Decorating? Make your own wall art!

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Enthusiastic photographers take dozens of photographs. Most are consigned to a CD (somewhere) or a memory stick (even easier more somewhere). However, if the photographer applies some lateral thinking there are still amazing photographs that can be taken by even the rankest amateur. And you don’t need special filters either. Or Photoshop savvy.

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This week’s image is there for your taking. The next piece of good news is that you also do not need to know anything about f stops, shutter speeds, zoom lenses, reciprocity failure or the like. Any film camera will do – even a cheap point and shooter!

This week I will show you how to get a Wow image, and you do not need any special equipment at all – other than an ‘old’ film camera. Yes, an old film camera, and most photographers have one in a drawer somewhere.

This week’s column refers very much to wall “art”. When you hang something on the wall, you want an image with ‘Wow factor’ that has an immediate effect on people. This procedure will give you that image with Wow. The end result will be such that people will say for years “How in heck did you take that? Was it a special kind of filter?”

The first step is to pop down to the photo shop and buy some slide film. Don’t worry if you haven’t got a projector, never used slide film before or any other of the excuses. If you normally used 100 ASA print film then get some 100 ASA slide film. Do not get the Kodachrome type that you have to send away for processing, just get ordinary slide film that can be processed here (generally called E6).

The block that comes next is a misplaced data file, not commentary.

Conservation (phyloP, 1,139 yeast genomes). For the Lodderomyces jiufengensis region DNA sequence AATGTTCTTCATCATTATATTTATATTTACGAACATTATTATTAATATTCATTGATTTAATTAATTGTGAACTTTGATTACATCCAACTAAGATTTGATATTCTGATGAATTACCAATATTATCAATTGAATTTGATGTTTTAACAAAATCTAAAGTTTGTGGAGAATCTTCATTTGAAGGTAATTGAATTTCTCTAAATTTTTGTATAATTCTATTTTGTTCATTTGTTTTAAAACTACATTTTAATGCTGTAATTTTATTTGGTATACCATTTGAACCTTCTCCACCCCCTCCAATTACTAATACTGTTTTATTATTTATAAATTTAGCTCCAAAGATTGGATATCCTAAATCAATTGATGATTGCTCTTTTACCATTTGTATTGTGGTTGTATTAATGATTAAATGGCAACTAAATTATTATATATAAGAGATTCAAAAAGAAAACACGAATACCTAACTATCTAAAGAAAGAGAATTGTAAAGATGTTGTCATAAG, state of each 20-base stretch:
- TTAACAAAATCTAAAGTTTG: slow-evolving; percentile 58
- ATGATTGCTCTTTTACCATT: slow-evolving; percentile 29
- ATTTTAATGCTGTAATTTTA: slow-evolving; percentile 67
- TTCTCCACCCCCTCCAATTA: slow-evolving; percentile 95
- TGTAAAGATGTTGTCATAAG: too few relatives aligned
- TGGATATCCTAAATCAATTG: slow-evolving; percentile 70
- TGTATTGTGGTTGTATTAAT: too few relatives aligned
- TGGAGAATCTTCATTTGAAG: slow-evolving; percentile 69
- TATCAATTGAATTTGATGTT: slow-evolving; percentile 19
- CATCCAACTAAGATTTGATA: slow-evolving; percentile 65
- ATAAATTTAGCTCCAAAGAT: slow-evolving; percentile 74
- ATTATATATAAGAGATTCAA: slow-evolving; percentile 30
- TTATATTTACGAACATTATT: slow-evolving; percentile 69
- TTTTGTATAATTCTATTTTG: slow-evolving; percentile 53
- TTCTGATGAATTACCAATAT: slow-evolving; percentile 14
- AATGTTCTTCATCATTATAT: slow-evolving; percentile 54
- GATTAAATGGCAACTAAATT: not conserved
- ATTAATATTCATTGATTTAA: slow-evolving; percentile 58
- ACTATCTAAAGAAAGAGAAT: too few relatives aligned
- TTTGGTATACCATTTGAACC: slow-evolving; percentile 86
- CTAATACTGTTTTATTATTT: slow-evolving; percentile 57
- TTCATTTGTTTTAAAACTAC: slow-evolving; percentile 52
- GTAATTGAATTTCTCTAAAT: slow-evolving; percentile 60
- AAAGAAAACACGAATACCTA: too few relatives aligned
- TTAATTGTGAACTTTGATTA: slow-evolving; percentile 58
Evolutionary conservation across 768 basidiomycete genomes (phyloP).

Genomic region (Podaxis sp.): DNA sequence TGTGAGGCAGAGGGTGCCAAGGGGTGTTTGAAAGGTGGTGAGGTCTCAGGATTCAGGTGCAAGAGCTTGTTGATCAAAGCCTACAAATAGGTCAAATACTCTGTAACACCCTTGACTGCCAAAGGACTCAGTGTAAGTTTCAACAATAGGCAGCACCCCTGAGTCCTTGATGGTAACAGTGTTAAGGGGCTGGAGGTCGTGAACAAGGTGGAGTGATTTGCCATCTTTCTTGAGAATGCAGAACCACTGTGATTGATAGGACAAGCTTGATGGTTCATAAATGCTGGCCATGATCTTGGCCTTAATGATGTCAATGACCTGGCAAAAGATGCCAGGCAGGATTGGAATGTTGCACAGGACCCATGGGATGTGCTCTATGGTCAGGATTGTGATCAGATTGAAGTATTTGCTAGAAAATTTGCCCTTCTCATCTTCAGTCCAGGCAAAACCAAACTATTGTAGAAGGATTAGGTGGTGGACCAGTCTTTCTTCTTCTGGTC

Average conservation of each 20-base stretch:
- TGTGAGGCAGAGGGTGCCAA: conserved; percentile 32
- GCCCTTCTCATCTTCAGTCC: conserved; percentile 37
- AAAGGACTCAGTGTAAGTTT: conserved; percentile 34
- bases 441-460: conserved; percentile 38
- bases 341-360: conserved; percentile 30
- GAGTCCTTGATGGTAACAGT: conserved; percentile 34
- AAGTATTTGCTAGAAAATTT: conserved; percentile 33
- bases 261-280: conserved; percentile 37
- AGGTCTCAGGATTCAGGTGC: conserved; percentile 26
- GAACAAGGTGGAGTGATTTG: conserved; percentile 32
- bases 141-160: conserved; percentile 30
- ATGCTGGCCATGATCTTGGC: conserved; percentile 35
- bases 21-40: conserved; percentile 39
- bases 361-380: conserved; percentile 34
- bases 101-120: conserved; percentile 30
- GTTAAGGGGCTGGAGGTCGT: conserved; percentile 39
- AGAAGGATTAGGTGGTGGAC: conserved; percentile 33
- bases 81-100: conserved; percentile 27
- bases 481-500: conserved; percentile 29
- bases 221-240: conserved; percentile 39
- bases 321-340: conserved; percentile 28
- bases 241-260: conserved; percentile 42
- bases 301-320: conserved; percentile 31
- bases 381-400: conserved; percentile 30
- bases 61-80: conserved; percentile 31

OK, load the camera with the slide film. (It’s just the same to load as print film – for most cameras, put in the cassette, pull the tail across and shut the back of the camera!)

The final result looks best with landscapes – include some sky, or seascapes where you include a yacht or similar close up, or a river scene, and finish the roll of film.

Now take the film back to the shop for processing and here is an important part. You ask for E6 slide processing, but do not mount the slides! Leave the slides either as a roll or cut into strips of six and put in sleeves like your usual print film negatives used to be. Impress this on the girl behind the counter. You do not want them mounted. Repeat the instructions!

When you get the slide films back, just hold them up to the light and select any one shot that you like the look of. You can choose the image in the shop even. You don’t have to be super-selective.

Now talk to the girl behind the counter, saying “I want you to print number X as if this is a negative. I know it is slide film, but I want you to print a picture, using this slide as the negative.” It will probably take quite some repeating before the technician will reluctantly take the job on, with much warnings about it will not look right, etc. Ignore all warnings, just have faith. While you are at it, tell them that you do not want the usual small size, but get an enlargement done straight off. 10″ x 8″ is sufficient and costs less than 100 baht. The photo shops generally call this size 8R. Repeat your instructions, tell them you know the color will be wrong and leave them to it.

You see, what happens with color prints is that the processing machine recognizes certain shades in the normal negative and converts that to green for grass, blue for skies, etc., in a photochemical way. By giving the auto-processor grass that is already green and skies already blue totally confuses its auto brain (and the girl in the shop usually) and it will produce a print with the wildest psychedelic colors you will ever see. Expect orange trees and yellow skies – you can get anything! It is almost impossible to predict, but the end result will have that Wow I promised you. Frame it and put on the wall.